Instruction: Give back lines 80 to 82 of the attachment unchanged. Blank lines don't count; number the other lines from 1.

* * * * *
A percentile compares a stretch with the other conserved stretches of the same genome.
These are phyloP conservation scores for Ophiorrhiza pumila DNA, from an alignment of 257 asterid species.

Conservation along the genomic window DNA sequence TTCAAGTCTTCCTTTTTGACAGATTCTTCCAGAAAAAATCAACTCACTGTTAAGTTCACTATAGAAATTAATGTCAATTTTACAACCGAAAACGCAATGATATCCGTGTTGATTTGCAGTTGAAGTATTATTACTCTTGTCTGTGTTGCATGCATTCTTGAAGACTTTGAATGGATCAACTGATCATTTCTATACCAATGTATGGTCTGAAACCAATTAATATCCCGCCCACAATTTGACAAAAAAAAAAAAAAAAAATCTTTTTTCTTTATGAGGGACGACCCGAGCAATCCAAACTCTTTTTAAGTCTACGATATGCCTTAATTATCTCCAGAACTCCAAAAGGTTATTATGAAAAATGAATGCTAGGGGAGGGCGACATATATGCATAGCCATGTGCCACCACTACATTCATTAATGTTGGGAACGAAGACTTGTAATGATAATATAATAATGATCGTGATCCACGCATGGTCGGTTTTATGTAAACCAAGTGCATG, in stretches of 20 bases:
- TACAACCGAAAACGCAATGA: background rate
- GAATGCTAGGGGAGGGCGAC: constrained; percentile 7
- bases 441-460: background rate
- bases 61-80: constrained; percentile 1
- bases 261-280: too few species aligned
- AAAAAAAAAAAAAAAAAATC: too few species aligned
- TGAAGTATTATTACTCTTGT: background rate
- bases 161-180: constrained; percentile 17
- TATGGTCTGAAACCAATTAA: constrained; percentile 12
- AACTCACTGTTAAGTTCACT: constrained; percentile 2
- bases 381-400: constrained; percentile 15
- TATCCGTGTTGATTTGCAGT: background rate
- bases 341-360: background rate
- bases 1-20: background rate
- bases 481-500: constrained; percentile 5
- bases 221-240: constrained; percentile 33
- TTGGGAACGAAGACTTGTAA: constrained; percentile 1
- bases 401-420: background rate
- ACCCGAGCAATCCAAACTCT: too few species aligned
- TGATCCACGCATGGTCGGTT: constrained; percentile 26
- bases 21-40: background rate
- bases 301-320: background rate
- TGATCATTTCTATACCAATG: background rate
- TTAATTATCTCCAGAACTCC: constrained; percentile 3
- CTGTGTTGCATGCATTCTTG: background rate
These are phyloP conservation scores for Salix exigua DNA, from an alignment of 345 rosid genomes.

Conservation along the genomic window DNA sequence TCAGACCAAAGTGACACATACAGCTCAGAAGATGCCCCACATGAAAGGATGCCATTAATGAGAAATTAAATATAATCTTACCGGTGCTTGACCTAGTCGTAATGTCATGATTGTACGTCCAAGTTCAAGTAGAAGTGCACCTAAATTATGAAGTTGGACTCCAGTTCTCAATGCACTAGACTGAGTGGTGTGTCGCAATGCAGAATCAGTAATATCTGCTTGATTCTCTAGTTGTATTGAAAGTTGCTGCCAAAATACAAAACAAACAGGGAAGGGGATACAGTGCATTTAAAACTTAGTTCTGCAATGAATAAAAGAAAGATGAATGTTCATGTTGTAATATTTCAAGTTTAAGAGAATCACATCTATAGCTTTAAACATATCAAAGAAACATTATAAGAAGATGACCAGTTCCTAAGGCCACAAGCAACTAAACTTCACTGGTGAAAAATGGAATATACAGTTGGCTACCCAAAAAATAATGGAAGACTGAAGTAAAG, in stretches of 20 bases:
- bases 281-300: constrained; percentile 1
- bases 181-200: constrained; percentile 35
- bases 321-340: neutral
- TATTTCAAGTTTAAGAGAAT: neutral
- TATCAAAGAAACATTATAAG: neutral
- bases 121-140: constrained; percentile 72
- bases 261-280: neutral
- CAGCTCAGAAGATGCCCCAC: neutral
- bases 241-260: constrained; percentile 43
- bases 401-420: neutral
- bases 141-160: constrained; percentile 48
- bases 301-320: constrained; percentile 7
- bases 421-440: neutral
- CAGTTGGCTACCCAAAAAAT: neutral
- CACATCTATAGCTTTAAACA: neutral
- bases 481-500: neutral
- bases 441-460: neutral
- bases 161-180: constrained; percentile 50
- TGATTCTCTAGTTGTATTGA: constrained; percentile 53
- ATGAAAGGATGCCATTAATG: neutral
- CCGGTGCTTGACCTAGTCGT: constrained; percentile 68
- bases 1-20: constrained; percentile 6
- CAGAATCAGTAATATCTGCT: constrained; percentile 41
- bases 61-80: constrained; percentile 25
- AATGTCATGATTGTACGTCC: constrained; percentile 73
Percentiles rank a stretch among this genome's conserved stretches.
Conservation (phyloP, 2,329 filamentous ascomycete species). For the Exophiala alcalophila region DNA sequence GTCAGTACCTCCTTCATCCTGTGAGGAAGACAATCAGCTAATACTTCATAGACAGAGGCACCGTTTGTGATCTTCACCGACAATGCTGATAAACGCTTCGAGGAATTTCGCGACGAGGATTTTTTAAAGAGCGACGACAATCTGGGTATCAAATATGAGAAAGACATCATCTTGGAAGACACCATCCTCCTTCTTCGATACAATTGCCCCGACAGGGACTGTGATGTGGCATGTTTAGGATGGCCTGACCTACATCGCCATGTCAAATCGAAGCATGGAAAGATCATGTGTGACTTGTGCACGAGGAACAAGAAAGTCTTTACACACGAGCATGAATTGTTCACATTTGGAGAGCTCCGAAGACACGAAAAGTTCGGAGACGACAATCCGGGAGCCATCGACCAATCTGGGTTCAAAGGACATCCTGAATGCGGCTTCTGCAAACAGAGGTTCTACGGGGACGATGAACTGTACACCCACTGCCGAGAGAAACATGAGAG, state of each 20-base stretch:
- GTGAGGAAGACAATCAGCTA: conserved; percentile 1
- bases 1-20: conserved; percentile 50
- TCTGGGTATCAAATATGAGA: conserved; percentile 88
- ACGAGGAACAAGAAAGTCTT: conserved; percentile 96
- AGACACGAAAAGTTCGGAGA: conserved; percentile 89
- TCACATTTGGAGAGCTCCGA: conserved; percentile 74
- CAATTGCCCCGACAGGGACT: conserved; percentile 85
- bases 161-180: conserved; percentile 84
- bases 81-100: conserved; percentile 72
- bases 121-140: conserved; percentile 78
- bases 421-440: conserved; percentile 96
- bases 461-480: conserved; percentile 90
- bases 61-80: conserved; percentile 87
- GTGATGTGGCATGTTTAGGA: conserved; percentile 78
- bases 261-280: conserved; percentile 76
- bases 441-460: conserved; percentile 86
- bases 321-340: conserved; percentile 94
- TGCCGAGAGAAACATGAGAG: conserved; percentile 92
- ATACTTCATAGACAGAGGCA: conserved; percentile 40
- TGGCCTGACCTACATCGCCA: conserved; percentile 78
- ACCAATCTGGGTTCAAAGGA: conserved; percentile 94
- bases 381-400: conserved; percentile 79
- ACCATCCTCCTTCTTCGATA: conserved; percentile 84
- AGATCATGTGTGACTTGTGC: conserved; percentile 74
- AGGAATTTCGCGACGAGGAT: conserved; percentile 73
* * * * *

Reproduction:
- ACCATCCTCCTTCTTCGATA: conserved; percentile 84
- AGATCATGTGTGACTTGTGC: conserved; percentile 74
- AGGAATTTCGCGACGAGGAT: conserved; percentile 73